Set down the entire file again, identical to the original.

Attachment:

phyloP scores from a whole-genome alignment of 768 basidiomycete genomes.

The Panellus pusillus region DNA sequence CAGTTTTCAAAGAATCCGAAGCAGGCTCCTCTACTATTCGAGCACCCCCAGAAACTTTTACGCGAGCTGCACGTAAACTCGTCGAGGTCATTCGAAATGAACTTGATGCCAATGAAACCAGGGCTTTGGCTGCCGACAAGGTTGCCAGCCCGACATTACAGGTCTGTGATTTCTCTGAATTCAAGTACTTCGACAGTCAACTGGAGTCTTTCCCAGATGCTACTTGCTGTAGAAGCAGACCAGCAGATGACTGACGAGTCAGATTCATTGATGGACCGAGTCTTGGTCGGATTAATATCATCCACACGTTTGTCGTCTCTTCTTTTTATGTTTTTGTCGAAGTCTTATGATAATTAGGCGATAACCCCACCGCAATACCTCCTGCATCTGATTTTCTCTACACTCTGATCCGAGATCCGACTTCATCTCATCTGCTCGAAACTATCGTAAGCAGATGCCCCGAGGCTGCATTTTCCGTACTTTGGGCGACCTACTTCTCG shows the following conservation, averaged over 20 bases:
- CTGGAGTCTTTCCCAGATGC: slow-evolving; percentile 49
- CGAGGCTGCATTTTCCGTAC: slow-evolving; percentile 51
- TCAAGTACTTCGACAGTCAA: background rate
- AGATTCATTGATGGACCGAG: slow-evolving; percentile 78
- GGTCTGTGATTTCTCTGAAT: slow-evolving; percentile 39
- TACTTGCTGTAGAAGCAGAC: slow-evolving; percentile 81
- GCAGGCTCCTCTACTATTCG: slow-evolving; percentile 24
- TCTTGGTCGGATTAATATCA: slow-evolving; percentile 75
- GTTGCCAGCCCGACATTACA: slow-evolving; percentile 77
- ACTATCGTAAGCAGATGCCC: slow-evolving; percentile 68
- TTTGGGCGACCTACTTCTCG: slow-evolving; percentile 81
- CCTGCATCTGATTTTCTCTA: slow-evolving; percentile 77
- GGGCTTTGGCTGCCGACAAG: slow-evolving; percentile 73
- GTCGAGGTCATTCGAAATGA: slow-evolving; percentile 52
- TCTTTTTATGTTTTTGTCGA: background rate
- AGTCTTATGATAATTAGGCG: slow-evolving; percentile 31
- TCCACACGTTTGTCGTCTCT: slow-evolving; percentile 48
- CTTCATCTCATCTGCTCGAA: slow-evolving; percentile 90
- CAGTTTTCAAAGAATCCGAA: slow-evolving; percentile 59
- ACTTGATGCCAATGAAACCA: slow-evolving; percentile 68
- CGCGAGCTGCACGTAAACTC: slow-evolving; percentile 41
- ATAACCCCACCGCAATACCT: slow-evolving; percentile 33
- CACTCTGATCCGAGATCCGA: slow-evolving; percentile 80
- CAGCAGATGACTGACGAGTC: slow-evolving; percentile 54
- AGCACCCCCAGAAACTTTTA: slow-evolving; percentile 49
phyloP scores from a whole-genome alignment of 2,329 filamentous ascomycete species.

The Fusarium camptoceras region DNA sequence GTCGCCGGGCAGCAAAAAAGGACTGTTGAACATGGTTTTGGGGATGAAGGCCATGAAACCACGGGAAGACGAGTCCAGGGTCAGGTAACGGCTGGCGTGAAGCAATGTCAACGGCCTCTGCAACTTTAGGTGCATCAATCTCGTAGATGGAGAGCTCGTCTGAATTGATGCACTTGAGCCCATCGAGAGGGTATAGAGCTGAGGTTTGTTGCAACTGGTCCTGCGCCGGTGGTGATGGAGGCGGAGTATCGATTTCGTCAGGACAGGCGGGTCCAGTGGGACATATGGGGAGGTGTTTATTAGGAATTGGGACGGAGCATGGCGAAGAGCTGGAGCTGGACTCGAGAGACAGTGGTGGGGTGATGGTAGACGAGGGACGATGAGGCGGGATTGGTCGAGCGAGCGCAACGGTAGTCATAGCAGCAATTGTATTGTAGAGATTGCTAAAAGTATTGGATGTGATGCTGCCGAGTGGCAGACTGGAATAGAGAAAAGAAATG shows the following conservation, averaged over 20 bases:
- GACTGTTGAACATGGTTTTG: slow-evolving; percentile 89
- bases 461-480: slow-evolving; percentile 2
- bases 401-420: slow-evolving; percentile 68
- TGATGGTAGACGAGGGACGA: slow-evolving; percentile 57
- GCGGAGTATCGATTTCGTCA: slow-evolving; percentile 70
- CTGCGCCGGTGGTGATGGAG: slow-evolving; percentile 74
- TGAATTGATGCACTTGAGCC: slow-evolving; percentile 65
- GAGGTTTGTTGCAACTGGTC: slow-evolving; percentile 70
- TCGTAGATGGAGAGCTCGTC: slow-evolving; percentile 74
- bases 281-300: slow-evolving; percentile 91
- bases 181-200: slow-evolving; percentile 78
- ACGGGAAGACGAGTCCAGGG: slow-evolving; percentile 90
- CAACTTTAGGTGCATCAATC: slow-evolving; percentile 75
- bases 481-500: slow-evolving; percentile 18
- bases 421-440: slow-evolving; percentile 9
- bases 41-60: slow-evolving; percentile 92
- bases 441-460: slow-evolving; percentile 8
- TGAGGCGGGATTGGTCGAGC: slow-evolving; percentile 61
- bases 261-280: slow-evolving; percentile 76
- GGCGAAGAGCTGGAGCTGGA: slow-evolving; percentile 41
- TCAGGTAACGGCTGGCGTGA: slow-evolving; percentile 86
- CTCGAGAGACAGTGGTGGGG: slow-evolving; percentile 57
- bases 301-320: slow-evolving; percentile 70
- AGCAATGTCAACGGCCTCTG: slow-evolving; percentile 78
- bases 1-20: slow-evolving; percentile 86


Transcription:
phyloP scores from a whole-genome alignment of 768 basidiomycete genomes.

The Panellus pusillus region DNA sequence CAGTTTTCAAAGAATCCGAAGCAGGCTCCTCTACTATTCGAGCACCCCCAGAAACTTTTACGCGAGCTGCACGTAAACTCGTCGAGGTCATTCGAAATGAACTTGATGCCAATGAAACCAGGGCTTTGGCTGCCGACAAGGTTGCCAGCCCGACATTACAGGTCTGTGATTTCTCTGAATTCAAGTACTTCGACAGTCAACTGGAGTCTTTCCCAGATGCTACTTGCTGTAGAAGCAGACCAGCAGATGACTGACGAGTCAGATTCATTGATGGACCGAGTCTTGGTCGGATTAATATCATCCACACGTTTGTCGTCTCTTCTTTTTATGTTTTTGTCGAAGTCTTATGATAATTAGGCGATAACCCCACCGCAATACCTCCTGCATCTGATTTTCTCTACACTCTGATCCGAGATCCGACTTCATCTCATCTGCTCGAAACTATCGTAAGCAGATGCCCCGAGGCTGCATTTTCCGTACTTTGGGCGACCTACTTCTCG shows the following conservation, averaged over 20 bases:
- CTGGAGTCTTTCCCAGATGC: slow-evolving; percentile 49
- CGAGGCTGCATTTTCCGTAC: slow-evolving; percentile 51
- TCAAGTACTTCGACAGTCAA: background rate
- AGATTCATTGATGGACCGAG: slow-evolving; percentile 78
- GGTCTGTGATTTCTCTGAAT: slow-evolving; percentile 39
- TACTTGCTGTAGAAGCAGAC: slow-evolving; percentile 81
- GCAGGCTCCTCTACTATTCG: slow-evolving; percentile 24
- TCTTGGTCGGATTAATATCA: slow-evolving; percentile 75
- GTTGCCAGCCCGACATTACA: slow-evolving; percentile 77
- ACTATCGTAAGCAGATGCCC: slow-evolving; percentile 68
- TTTGGGCGACCTACTTCTCG: slow-evolving; percentile 81
- CCTGCATCTGATTTTCTCTA: slow-evolving; percentile 77
- GGGCTTTGGCTGCCGACAAG: slow-evolving; percentile 73
- GTCGAGGTCATTCGAAATGA: slow-evolving; percentile 52
- TCTTTTTATGTTTTTGTCGA: background rate
- AGTCTTATGATAATTAGGCG: slow-evolving; percentile 31
- TCCACACGTTTGTCGTCTCT: slow-evolving; percentile 48
- CTTCATCTCATCTGCTCGAA: slow-evolving; percentile 90
- CAGTTTTCAAAGAATCCGAA: slow-evolving; percentile 59
- ACTTGATGCCAATGAAACCA: slow-evolving; percentile 68
- CGCGAGCTGCACGTAAACTC: slow-evolving; percentile 41
- ATAACCCCACCGCAATACCT: slow-evolving; percentile 33
- CACTCTGATCCGAGATCCGA: slow-evolving; percentile 80
- CAGCAGATGACTGACGAGTC: slow-evolving; percentile 54
- AGCACCCCCAGAAACTTTTA: slow-evolving; percentile 49
phyloP scores from a whole-genome alignment of 2,329 filamentous ascomycete species.

The Fusarium camptoceras region DNA sequence GTCGCCGGGCAGCAAAAAAGGACTGTTGAACATGGTTTTGGGGATGAAGGCCATGAAACCACGGGAAGACGAGTCCAGGGTCAGGTAACGGCTGGCGTGAAGCAATGTCAACGGCCTCTGCAACTTTAGGTGCATCAATCTCGTAGATGGAGAGCTCGTCTGAATTGATGCACTTGAGCCCATCGAGAGGGTATAGAGCTGAGGTTTGTTGCAACTGGTCCTGCGCCGGTGGTGATGGAGGCGGAGTATCGATTTCGTCAGGACAGGCGGGTCCAGTGGGACATATGGGGAGGTGTTTATTAGGAATTGGGACGGAGCATGGCGAAGAGCTGGAGCTGGACTCGAGAGACAGTGGTGGGGTGATGGTAGACGAGGGACGATGAGGCGGGATTGGTCGAGCGAGCGCAACGGTAGTCATAGCAGCAATTGTATTGTAGAGATTGCTAAAAGTATTGGATGTGATGCTGCCGAGTGGCAGACTGGAATAGAGAAAAGAAATG shows the following conservation, averaged over 20 bases:
- GACTGTTGAACATGGTTTTG: slow-evolving; percentile 89
- bases 461-480: slow-evolving; percentile 2
- bases 401-420: slow-evolving; percentile 68
- TGATGGTAGACGAGGGACGA: slow-evolving; percentile 57
- GCGGAGTATCGATTTCGTCA: slow-evolving; percentile 70
- CTGCGCCGGTGGTGATGGAG: slow-evolving; percentile 74
- TGAATTGATGCACTTGAGCC: slow-evolving; percentile 65
- GAGGTTTGTTGCAACTGGTC: slow-evolving; percentile 70
- TCGTAGATGGAGAGCTCGTC: slow-evolving; percentile 74
- bases 281-300: slow-evolving; percentile 91
- bases 181-200: slow-evolving; percentile 78
- ACGGGAAGACGAGTCCAGGG: slow-evolving; percentile 90
- CAACTTTAGGTGCATCAATC: slow-evolving; percentile 75
- bases 481-500: slow-evolving; percentile 18
- bases 421-440: slow-evolving; percentile 9
- bases 41-60: slow-evolving; percentile 92
- bases 441-460: slow-evolving; percentile 8
- TGAGGCGGGATTGGTCGAGC: slow-evolving; percentile 61
- bases 261-280: slow-evolving; percentile 76
- GGCGAAGAGCTGGAGCTGGA: slow-evolving; percentile 41
- TCAGGTAACGGCTGGCGTGA: slow-evolving; percentile 86
- CTCGAGAGACAGTGGTGGGG: slow-evolving; percentile 57
- bases 301-320: slow-evolving; percentile 70
- AGCAATGTCAACGGCCTCTG: slow-evolving; percentile 78
- bases 1-20: slow-evolving; percentile 86